* Posts by Jeff Barbose

2 posts • joined 13 Mar 2008

A better way to build OS X preferences

Jeff Barbose

Listening to Mr. Randolph


YOU should be listening to John Randolph. I wish there were a hundred John Randolphs out there to help people with Cocoa and Objective C.

There are reasons why private APIs are still private: they're NOT READY FOR PRIME TIME. Unless, of course, you want shitty, substandard APIs releases, then repaired, then required to be dragged along into the future for 5 or 10 years?

Do you know what Image Kit is? Does it look a little familiar? Guess what its history was.

Apple can release a fix to NSPreferences ALONG WITH a new relelase of Mail.app.

If you've never developed APIs for mass consumption, you can be the best engineer in the world and still not understand the caution that must be employed before releasing them.

if you really knew what you were doing with private APIs, employing them should also come with big orange traffic cones around them in your code.

You DO know about dynamic runtimes, right? If you do, you should know how to implement those "orange cones" around calls to undocumented APIs. How come you didn't mention that safeguard?

And why would you go digging in private APIs for this when all you need is an NSToolbar and an NSTabView? You could do far more of it in IB (always better if you can do things there) and avoid being broken in the future?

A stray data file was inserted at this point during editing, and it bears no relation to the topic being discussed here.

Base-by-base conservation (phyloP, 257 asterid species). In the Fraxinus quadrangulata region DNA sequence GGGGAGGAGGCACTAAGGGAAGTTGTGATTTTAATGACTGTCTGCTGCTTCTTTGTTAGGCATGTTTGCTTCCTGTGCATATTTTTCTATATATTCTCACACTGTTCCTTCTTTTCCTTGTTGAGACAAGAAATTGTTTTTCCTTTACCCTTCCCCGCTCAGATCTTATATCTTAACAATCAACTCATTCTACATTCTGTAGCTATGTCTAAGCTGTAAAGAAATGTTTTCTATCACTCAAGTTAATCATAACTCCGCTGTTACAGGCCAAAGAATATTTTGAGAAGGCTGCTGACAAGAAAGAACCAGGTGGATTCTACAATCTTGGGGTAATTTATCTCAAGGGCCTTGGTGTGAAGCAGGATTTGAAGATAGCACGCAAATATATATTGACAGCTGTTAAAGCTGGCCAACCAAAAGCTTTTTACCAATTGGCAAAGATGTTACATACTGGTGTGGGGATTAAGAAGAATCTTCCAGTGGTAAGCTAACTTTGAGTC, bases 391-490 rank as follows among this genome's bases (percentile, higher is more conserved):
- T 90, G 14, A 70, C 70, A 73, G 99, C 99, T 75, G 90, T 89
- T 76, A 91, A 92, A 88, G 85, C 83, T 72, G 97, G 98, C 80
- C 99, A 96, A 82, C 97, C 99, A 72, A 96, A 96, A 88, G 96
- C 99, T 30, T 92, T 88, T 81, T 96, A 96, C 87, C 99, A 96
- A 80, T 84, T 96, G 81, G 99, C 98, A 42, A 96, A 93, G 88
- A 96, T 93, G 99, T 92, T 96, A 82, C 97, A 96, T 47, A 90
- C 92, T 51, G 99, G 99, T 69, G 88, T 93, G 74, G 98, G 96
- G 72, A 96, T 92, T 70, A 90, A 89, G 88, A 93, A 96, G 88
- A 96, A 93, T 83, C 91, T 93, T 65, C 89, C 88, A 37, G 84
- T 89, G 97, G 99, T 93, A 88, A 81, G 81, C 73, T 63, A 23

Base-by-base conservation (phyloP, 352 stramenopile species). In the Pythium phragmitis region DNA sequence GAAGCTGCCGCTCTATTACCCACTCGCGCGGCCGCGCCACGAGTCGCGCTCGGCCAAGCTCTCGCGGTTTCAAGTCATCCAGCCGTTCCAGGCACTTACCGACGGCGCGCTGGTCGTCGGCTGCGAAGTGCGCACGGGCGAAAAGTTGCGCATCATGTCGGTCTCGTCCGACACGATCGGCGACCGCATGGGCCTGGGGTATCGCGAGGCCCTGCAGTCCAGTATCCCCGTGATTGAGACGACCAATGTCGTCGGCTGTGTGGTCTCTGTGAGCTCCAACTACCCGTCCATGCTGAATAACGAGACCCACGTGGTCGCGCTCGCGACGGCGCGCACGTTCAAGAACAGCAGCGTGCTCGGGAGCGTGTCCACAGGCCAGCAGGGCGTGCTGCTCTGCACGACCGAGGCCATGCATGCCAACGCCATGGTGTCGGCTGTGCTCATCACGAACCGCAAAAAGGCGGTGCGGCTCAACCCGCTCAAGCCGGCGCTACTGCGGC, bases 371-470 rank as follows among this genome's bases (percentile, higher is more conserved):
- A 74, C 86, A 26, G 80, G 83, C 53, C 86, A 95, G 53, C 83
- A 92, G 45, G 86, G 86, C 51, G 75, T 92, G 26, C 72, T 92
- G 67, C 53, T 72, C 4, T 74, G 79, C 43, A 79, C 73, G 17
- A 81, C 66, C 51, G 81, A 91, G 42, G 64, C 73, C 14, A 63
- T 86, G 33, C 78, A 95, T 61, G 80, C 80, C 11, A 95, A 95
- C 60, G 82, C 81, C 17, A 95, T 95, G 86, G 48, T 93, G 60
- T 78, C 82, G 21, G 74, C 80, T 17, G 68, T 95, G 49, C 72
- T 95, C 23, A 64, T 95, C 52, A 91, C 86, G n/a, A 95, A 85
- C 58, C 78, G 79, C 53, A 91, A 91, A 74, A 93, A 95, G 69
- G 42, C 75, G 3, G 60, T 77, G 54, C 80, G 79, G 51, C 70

In my opinion, NO ONE new to Cocoa should be taking advice from this column. Using private APIs is dangerous, stupid and destined to make Mac software overall less stable and less "like a Mac".

Jeff Barbose

2 Bonehead moves in 1!

So you're going to use undocumented APIs--which means they are APIs that aren't ready for prime time--and accomplish two bonehead moves in one fell swoop:

1. You don't even get notifications if these things change, introducing the possibility of subtle bugs in any app in which you use them, effectively creating an app that no one in their right minds would consider using if the app stores or creates valuable user data.

and the big one:

3. You write a help column and suggest that people consider going waaaay off Interface Guidelines in making an app's preferences look like the System Preferences.

(yeah, sure it's just an example, but if this code was really useful, you'd have a useful example.)

Good job you.

Homework for Dave Jewell: find a use for NSPreferences in any place where it wouldn't violate HIG.


Biting the hand that feeds IT © 1998–2022